Many of the recommendations of the report were simple. Firstly, ensuring that the right practitioner with the right training, equipment, assistance in the right location were vital to ensure success. In addition capnography should be used for intubations in all circumstances and continuous capnography should be used in all ICU patients with tracheal tubes or tracheostomies and who are ventilator dependent. Having staff able to interpret capnography traces is also important. In the non-theatre environment, a check list should be developed and used for all intubations so that staff who are less familiar with this routine, have all the necessary equipment to hand. As well as every ICU having algorithms for the management of intubation, extubation and re-intubation there should also be plans for the management of inadvertent tracheal tube or tracheostomy displacement or obstruction.
Dr Harper went through some of the other recommendations. These included the presence of a difficult airway trolley in critical care with the same content and layout as in the theatre. There should also be a fibre optic bronchoscope immediately available for use on the ICU. Medical staff should also have regular mannequin based practice in the performance of cricothyroidotomy.
Dr Harper then looked at airway complications in the Emergency department where 15 cases had been reported of which 14 were the result of failed intubation. One in every 800 patients arriving in the Emergency department are intubated inferring a total of 20,000 patients per year. The frequency of major airway complications is 10 times higher than in theatre. 20% of intubations are carried out by emergency doctors rather than anaesthetists. Again the problems of high BMIs were highlighted with 7 cases out of 15 having a BMI greater than 30. Ten cases required an emergency surgical airway and 5 died or had brain damage. One of the main issues in the Emergency department were patients with facial trauma. The messages for the Emergency department were that only doctors with appropriate seniority and competency should be managing airways and when they do so they should have the appropriate equipment in the appropriate place. Dr Harper concluded by stating her view that, particularly in outside areas, for things to change, anaesthetists must own the problem.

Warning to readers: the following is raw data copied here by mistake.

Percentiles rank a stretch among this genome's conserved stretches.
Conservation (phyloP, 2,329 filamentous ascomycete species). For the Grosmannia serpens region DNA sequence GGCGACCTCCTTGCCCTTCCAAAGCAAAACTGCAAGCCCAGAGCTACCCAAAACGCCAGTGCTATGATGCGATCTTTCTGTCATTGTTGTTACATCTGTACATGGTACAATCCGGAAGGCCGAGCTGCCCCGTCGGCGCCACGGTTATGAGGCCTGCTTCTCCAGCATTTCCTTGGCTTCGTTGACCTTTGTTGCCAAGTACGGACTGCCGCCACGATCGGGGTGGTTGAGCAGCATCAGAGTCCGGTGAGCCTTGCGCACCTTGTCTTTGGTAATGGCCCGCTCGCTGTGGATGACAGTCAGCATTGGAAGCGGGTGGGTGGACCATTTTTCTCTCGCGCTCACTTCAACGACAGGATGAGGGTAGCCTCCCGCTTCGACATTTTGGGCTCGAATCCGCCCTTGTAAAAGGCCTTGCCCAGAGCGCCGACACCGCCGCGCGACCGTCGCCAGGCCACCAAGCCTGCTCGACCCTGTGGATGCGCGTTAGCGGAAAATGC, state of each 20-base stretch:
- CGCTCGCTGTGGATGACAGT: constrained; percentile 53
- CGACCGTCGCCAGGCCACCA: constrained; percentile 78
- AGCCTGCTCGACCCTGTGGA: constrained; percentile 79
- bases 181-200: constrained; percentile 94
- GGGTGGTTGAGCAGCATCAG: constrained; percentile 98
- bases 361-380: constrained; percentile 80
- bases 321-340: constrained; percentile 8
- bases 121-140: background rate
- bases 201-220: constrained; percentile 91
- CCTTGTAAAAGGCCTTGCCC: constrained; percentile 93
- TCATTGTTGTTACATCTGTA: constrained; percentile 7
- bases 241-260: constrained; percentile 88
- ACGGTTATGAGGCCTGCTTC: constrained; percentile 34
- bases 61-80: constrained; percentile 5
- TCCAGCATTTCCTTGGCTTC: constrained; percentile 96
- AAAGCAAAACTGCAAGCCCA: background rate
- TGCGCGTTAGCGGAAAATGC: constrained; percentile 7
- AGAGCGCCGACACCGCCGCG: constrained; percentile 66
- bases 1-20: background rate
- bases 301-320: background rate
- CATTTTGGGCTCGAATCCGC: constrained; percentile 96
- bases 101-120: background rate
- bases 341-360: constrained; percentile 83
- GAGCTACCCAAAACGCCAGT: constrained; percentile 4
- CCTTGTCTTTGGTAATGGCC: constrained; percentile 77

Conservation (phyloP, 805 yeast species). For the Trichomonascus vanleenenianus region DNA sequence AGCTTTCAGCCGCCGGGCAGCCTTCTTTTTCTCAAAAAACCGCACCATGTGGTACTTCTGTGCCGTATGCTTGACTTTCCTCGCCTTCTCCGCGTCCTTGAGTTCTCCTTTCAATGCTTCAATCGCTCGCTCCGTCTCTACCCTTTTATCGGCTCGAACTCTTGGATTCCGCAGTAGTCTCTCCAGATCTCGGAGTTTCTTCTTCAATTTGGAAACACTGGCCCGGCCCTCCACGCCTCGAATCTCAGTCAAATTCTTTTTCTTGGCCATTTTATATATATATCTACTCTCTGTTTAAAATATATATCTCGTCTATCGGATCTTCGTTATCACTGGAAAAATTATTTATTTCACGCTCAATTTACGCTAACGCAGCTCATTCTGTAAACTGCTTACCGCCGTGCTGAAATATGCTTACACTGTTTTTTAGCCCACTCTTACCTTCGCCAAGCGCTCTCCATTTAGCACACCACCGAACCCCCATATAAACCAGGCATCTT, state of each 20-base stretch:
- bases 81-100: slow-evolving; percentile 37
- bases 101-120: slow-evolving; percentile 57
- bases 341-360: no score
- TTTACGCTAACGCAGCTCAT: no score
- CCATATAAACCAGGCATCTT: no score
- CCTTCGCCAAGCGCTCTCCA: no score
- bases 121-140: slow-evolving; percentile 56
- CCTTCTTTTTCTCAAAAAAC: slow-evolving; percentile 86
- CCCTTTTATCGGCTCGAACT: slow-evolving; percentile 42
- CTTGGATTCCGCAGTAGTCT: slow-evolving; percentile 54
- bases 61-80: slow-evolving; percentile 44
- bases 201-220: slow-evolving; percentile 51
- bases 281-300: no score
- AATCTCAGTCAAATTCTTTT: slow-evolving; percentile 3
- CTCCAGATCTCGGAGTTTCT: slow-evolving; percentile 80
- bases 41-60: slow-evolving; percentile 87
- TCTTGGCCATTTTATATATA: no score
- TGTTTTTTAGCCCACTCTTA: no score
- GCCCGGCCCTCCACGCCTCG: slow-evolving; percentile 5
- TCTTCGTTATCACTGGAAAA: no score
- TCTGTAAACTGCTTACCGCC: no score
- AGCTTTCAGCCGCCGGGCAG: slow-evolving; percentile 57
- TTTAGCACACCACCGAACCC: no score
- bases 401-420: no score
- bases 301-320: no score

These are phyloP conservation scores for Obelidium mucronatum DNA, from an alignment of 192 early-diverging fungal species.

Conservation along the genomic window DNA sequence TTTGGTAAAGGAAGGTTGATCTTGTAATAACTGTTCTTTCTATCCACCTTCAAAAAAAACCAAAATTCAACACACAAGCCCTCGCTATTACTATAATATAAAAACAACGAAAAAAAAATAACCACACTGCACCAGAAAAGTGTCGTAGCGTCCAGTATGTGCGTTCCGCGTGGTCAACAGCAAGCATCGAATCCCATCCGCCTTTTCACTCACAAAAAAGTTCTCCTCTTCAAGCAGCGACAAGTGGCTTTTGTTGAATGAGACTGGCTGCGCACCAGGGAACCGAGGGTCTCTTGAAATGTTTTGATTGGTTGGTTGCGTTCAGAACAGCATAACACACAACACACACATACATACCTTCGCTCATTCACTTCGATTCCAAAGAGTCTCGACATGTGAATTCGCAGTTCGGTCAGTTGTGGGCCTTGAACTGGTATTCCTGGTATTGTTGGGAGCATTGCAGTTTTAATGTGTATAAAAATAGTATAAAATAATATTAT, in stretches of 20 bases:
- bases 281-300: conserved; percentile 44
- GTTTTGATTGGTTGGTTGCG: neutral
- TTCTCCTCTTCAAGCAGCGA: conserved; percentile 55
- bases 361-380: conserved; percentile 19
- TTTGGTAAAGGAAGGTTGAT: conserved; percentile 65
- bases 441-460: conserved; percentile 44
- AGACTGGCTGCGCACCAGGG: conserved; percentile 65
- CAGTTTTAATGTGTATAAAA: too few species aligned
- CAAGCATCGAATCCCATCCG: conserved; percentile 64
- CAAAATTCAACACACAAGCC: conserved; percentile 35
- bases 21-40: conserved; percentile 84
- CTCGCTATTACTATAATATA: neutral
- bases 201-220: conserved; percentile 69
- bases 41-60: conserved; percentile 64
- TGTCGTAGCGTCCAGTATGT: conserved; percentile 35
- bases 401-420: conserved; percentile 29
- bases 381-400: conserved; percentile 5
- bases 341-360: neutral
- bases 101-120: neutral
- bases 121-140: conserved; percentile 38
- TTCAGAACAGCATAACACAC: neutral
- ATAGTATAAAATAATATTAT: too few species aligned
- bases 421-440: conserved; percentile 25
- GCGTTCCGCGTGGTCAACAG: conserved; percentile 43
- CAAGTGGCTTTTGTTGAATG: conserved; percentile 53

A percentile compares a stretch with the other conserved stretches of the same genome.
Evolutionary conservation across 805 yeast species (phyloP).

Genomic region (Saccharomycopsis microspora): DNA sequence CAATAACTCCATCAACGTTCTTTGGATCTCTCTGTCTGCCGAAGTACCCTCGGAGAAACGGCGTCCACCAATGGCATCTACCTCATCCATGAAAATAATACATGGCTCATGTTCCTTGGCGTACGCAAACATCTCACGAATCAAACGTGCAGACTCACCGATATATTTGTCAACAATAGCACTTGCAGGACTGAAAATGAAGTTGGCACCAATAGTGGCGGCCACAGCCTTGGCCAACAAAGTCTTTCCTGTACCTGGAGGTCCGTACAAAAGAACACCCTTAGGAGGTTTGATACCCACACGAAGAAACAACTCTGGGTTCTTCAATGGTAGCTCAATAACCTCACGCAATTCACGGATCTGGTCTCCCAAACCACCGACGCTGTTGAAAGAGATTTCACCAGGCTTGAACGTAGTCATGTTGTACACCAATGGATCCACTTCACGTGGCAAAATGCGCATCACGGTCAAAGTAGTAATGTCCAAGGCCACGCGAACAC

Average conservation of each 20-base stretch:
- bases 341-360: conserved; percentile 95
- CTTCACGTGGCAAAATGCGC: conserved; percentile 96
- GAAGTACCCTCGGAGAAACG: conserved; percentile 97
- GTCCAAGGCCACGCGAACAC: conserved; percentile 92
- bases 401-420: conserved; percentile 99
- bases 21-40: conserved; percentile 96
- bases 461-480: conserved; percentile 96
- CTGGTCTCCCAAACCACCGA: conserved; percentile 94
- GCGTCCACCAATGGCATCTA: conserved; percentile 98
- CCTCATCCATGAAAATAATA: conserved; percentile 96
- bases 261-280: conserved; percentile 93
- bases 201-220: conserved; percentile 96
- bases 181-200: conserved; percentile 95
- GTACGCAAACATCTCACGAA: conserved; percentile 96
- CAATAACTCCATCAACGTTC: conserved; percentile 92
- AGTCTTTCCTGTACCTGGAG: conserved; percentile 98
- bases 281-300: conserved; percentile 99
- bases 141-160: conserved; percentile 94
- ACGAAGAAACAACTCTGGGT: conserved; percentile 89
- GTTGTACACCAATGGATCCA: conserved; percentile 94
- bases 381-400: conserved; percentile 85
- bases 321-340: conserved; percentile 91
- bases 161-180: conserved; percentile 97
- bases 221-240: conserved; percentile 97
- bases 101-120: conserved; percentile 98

After some questions taken from the floor Dr Pete Charters from Aintree Hospital gave a vote of thanks and the meeting closed at 20:30.
11th November 2011